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Dubliners February 25th 2023 – Come Home Journal #7

Reading for me is as a writer, fundamental. The work of James Joyce has shadowed me. Ulysses too hard they said. I never met anyone who had read the complete book. However this project has fore-grounded his work in an unexpected way. Like Keats earlier.

However I read a lot, but I’m not a reader of books. I am a reader of people, of articles, of film, poetry and of art. But I was feeling a heavy deep pull towards this book. So I began to ask around, again. Have you read Ulysses?

– Who?

– Bloomsday

– Tough read

– Molly – and yes I said yes I will yes

– 18 chapters I’ve yet to read 16 and 17. So you read the last chapter? Yes. Do you intend to go back? Might have to start again.

– Nora Barnacle is the one you’re after

– Based on Homer’s Odyssey

– Try the Dubliners to start

– His daughter was a dancer

I took off at a pace I recognised immediately as a distraction. But the rabbit warrens of distraction are where the women live.

I found Lucia Joyce, daughter of James and Nora, the tragic muse and oh so entrancing. Is she the Joyce I should be following? All three of them I think. I found her dancing in an early film version of Alice in Wonderland.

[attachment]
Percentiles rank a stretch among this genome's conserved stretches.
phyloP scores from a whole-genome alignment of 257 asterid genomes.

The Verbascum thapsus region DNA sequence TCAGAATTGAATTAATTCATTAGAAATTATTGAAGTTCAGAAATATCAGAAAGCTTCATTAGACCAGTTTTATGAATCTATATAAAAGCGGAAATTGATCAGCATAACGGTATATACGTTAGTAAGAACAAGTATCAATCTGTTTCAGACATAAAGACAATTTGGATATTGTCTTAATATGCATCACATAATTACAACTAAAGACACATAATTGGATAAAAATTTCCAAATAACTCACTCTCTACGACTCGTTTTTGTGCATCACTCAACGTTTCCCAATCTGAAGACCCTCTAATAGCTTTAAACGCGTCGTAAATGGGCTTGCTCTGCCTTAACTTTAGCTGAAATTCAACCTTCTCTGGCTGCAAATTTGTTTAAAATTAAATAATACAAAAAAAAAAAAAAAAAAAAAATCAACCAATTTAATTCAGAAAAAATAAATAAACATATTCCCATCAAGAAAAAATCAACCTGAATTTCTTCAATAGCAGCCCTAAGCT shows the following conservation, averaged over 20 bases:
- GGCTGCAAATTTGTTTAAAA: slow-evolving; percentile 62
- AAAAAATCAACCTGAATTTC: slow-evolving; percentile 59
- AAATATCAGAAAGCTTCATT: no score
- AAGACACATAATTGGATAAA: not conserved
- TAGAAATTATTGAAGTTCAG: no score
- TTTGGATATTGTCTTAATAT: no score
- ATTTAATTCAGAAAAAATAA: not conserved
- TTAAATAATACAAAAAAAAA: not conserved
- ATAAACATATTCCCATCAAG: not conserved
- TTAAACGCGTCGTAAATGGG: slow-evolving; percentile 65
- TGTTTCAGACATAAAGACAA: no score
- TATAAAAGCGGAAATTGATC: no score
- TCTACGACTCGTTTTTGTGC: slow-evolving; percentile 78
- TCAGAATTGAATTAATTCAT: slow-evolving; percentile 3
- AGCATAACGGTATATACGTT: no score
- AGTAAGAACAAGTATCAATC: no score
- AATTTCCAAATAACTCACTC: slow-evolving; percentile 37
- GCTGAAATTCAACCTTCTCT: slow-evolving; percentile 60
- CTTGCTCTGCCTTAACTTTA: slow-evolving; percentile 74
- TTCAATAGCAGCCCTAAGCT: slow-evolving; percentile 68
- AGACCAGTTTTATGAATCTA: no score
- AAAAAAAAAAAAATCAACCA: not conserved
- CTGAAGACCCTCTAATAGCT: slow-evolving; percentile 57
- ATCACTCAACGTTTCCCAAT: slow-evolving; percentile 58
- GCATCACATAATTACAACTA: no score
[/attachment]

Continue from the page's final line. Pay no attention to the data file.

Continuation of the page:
I shall return to her, as others have done, to lift her story above the commonplace sacrifice of creative women who live with creative men. Live with men.

Photo of Lucia Joyce found in the belongings of Samuel Beckett upon his death.

For Joyce I began to listen to the beautifully flavoursome tones of Irish character actor Jim Norton reading Ulysses and I felt like home. He lulls me into Joyce’s flights of fancy as I walk with puppy Betty the back streets of my town. His sublime read and Joyce’s words have enticed me to read Ulysses.

But not yet.

I need to see the words on the page. Reading for me I now understand is a visual experience, my eyes and imagination work in tandem.

But not yet.

First I want to savour the words spoken, as they surround me and lift my heart beyond the step by step to the leap by leap. I have bought a beautifully kept hard cover edition and have flipped through to see the words on the page.

But not yet.

I feel the need to get Joyce fit, so I’m reading the Dubliners, a series of short stories, his first published book. It’s hard to believe he was only 20 when he wrote these words. Living in France, writing about Dubliners, obsessed with the genius of his words, the women who surrounded him no doubt holding his obsession together on his expected behalf.

The one titled ‘Encounter’ leaves me with a beautiful visual of a young man at a market in a hall of chandeliers, shilling in his hand, looking for a small trinket for his love. And the lights, slowly, going out. Leaving him in a darkness that testifies to his lack of agency. He is too late.

How lucky am I to have Ulysses waiting for me. And how fortunate I am to be able to work on my own genius ;-}


MAIN IMAGE CREDIT: Portrait of James Joyce with text of Ulysses by Max F (Creative Commons 2.0)


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